Sotheby's International Realty Affiliates LLC fully supports the principles of the Fair Housing Act and the Equal Opportunity Act. Each Office is Independently Owned and Operated. Sotheby's International Realty, the Sotheby's International Realty logo, "For the Ongoing Collection of Life" and RESIDE are registered (or unregistered) service marks owned or licensed to Sotheby's International Realty Affiliates LLC.
Paying off credit card debt isn’t always straightforward, though. Focus on your highest-interest debt first (debt avalanche method), even if that means putting as little as $25 or $50 extra toward your payment each month. As your high-interest debt load shrinks, you can move onto lower-interest credit card debt, and you’ll likely accelerate your progress toward a $0 balance. With lower (or no) interest charges eating into your spending and saving power, you can then direct your dollars toward your down payment fund.
Typically, purchase offers are contingent on a home inspection of the property to check for signs of structural damage or things that may need fixing. Your real estate agent usually will help you arrange to have this inspection conducted within a few days of your offer being accepted by the seller. This contingency protects you by giving you a chance to renegotiate your offer or withdraw it without penalty if the inspection reveals significant material damage.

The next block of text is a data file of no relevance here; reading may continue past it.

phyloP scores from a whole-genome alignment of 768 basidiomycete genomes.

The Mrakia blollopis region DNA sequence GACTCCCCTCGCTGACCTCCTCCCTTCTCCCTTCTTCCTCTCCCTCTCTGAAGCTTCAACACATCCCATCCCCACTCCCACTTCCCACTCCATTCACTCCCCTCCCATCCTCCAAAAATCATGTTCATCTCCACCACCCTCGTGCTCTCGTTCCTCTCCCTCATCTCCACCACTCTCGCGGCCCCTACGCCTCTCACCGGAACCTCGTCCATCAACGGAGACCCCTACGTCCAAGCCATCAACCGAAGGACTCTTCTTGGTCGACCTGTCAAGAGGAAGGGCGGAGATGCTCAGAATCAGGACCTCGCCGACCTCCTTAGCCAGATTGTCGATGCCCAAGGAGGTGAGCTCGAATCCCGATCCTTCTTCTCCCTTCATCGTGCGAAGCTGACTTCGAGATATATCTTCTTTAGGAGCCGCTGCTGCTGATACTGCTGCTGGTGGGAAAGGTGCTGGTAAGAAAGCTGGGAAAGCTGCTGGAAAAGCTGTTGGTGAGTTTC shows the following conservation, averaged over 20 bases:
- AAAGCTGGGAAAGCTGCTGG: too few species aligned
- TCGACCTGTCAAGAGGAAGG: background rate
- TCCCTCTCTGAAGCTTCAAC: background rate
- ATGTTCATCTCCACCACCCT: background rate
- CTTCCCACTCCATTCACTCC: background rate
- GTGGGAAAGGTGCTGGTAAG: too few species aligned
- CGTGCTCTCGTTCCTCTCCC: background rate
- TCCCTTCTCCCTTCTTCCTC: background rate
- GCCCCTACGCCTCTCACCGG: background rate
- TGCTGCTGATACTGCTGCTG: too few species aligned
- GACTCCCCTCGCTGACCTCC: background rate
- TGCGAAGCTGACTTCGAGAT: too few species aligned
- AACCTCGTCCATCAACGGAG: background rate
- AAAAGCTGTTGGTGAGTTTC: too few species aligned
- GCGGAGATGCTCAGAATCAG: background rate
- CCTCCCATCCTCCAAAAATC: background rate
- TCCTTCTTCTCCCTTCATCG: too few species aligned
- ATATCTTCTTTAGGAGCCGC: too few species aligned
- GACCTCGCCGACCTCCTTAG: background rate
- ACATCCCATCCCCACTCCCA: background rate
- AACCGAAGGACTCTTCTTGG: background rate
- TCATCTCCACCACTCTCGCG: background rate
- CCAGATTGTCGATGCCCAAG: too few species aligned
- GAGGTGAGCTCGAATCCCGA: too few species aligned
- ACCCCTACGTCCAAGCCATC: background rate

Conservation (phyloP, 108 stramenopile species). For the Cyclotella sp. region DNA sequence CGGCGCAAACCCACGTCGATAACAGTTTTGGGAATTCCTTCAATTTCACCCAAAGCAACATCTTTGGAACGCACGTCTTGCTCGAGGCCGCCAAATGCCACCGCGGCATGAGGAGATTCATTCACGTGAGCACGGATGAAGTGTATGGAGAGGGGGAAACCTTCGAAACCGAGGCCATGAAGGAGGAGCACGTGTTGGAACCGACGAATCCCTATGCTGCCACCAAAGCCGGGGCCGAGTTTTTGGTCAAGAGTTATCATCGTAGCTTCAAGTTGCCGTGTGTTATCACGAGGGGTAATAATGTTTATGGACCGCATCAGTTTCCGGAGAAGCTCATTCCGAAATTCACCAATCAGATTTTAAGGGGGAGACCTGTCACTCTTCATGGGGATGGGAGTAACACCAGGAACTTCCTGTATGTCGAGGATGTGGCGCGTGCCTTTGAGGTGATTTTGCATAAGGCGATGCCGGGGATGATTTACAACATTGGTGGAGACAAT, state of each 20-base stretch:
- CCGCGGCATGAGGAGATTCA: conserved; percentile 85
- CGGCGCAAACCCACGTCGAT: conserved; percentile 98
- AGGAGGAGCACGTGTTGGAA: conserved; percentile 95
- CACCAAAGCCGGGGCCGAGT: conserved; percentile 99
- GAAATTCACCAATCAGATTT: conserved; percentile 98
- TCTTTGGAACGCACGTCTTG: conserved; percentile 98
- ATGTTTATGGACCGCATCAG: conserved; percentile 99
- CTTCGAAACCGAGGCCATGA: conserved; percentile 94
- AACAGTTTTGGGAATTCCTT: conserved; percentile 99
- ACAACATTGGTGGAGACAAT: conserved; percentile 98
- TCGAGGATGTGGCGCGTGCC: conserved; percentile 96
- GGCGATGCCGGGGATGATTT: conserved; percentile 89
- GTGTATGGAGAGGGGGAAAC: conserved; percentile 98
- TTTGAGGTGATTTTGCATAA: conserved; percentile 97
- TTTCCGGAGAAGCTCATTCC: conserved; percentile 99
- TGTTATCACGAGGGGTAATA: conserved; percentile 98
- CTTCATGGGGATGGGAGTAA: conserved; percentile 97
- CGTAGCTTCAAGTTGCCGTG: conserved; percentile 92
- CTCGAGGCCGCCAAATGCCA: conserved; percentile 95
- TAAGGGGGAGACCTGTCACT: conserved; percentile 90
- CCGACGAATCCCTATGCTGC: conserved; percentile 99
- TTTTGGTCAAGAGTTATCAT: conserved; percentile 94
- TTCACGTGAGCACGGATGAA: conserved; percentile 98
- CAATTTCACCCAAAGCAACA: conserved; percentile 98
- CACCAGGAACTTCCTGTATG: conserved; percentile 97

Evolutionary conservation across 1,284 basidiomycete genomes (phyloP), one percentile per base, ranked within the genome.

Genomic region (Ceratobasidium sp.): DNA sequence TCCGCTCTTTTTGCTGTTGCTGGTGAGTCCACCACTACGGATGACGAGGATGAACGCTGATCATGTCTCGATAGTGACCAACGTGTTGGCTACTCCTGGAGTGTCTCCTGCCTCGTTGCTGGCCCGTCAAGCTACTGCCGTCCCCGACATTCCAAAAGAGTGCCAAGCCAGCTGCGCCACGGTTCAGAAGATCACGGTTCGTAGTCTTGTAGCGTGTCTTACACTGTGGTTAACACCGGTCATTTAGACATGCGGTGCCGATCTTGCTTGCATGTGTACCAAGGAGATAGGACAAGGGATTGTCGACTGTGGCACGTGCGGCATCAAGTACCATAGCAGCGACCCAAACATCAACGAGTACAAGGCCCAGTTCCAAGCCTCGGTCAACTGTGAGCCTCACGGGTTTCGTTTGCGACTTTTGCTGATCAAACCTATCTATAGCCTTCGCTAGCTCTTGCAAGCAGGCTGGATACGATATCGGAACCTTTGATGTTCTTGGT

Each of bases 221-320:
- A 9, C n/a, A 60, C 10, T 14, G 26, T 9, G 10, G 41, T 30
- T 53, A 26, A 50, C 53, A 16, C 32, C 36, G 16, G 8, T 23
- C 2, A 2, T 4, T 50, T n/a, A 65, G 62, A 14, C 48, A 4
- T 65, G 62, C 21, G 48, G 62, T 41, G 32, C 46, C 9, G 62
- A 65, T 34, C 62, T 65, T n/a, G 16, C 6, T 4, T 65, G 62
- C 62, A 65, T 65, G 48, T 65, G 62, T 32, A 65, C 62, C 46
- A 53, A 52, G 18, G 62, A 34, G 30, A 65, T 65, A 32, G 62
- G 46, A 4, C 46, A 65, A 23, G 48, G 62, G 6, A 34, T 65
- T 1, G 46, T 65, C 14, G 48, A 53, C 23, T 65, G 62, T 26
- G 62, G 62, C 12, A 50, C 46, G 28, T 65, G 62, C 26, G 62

Pre-approval requires the lender to pull the credit information (see Step 1) and assess your financial situation. The lender will then give you a letter that states the amount they would be willing to lend you. If you get in a multiple-offer scenario, being pre-approved may give you an edge because the seller will have more confidence that you will be approved for a loan large enough to purchase their home.
"Down payment": It's amazing that these two little words have such a profound influence on your homeownership process—and your life! Ask most people what is an acceptable down payment on a house, and nine times out 10 they'll tell you it's 20% of your home's selling price. So you do the math, figure you'd have to put down $50,000 on a $250,000 house, and break out in hives when you realize that the chances of your getting out of that tiny one-bedroom apartment are slim.